FILE - Election 2020 Colorado Primary

A voter casts her ballot at a mobile location in the Swansea neighborhood, Tuesday, June 30, 2020, in Denver. 

(The Center Square) – A paid family leave insurance program that Colorado voters will decide on in November could cost employers in the state $1.34 billion in premiums once the program matures, a new report estimates. 

Proposition 118 would establish the Family and Medical Leave Insurance (FAMLI) program offering up to 12 weeks of paid medical leave and another four weeks for pregnancies. Under the measure, employers and employees would contribute 50/50 to premiums that are capped at $1,100 per week. The program would initially require employees to contribute 0.90 percent of their wages for premiums.  

A fiscal report from March estimated that the state would bring in an estimated $626 million in tax revenue from premiums for fiscal year 2022-23, and $1.3 billion for fiscal year 2023-24.

In 2025 once the program is matured, Colorado employers would pay an estimated $1.34 billion in premiums, said the report, presented Wednesday by the Common Sense Institute, a free-enterprise think tank.

“This would be an effective increase of the corporate income tax of 204 percent,” the report said.

The Common Sense Institute’s modeling found that if the program’s claim rate in its first year (2024) is 6.2 percent with a 9.5 weeks average leave length, it would be insolvent based on 2023 premium collections.   

In 2025, if the premium is set at the capped 1.2 percent, the program could handle a 7.5 percent utilization rate at 10.2 weeks average leave length, but any higher and the program “would face insolvency and likely require further legislative action.”

The report noted that comparatively, California had a 5.45 percent claims rate and 13.1 weeks average in 2019; New Jersey had a 4.08 percent percent claims rate and 8.8 weeks average in 2018; and Rhode Island had a 7.10 percent percent claims rate and 11.9 weeks average in 2017.

The state’s fiscal report for the measure assumed a 3.53 percent claims rate for 12 weeks of leave, but the institute said it believes that participation in the program would increase as it ages.

“The one-size fits all policy could disproportionately impact small businesses since they have smaller profit margins compared to large firms,” said CSI Development Research Partners Fellow Lisa Strunk, who added that the program could lead to layoffs, benefit reductions or closures.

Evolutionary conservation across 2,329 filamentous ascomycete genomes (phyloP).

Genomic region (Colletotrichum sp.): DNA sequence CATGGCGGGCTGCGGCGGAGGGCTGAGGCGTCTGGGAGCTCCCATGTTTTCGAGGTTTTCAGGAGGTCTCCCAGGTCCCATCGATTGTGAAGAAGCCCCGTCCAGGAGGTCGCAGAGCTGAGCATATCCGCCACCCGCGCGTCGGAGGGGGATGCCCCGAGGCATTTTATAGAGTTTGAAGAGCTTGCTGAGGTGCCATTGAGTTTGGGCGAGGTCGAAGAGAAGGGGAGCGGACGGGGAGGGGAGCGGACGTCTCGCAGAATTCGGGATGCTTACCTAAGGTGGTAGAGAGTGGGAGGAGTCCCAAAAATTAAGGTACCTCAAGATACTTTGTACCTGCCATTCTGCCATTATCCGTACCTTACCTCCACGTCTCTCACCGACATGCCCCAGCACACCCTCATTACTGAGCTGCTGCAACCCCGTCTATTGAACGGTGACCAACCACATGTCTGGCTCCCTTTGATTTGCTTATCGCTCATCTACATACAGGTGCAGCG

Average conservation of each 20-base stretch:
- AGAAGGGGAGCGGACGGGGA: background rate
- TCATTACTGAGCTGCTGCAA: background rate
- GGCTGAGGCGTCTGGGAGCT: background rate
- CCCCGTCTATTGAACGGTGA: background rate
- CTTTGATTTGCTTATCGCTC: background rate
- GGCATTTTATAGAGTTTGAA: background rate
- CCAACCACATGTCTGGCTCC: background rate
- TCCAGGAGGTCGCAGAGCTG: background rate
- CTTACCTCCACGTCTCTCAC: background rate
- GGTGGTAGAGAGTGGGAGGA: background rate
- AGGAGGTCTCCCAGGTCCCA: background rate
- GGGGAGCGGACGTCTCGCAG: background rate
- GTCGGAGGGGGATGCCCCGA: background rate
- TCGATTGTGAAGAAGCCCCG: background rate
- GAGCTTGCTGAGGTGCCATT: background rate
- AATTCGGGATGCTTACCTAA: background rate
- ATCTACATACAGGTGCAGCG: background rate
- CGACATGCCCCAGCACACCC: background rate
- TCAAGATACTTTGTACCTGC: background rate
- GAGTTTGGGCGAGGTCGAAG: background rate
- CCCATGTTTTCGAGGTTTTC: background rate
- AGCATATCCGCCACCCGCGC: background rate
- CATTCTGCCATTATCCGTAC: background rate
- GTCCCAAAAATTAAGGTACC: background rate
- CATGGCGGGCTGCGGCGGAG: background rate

The report also found that as an employer, state government would have to pay out between $39 million and $94 million each year. The measure would allow local governments and employers that offer eligible plans to opt out of paying premiums.   

Colorado Families First, the issue committee backing the measure, argues on its website that the program “will ensure that as we rebuild Colorado’s economy, it will be ready to keep Colorado’s people, communities, and workplaces healthy and safe.” 

Joe Kabourek, campaign manager for Colorado Families First, called the study "a single, flawed analysis that contradicts the findings of numerous independent, nonpartisan economists and experts, who agree that the modest policy presented in Proposition 118 is solvent, affordable, and a good investment for Colorado’s families and businesses."

"The Institute’s analysis invents utilization rates that are purposefully exaggerated to simulate insolvency and have no attachment to the realities we’ve seen in other states that have implemented paid leave, including states with more generous leave programs," he added in a statement. "The nonpartisan actuarial study that informed the [FAMLI Task Force] report extensively analyzed Colorado’s projected utilization rates and premium rates necessary to maintain solvency of the program and Proposition 118 reflects the task force’s recommendations."

This story has been updated with response from Colorado Families First, which supports Proposition 118.

Regional Editor

Derek Draplin is a regional editor at The Center Square. He previously worked as an opinion producer at Forbes, and as a reporter at Michigan Capitol Confidential and The Detroit News. He’s also an editor at The Daily Caller.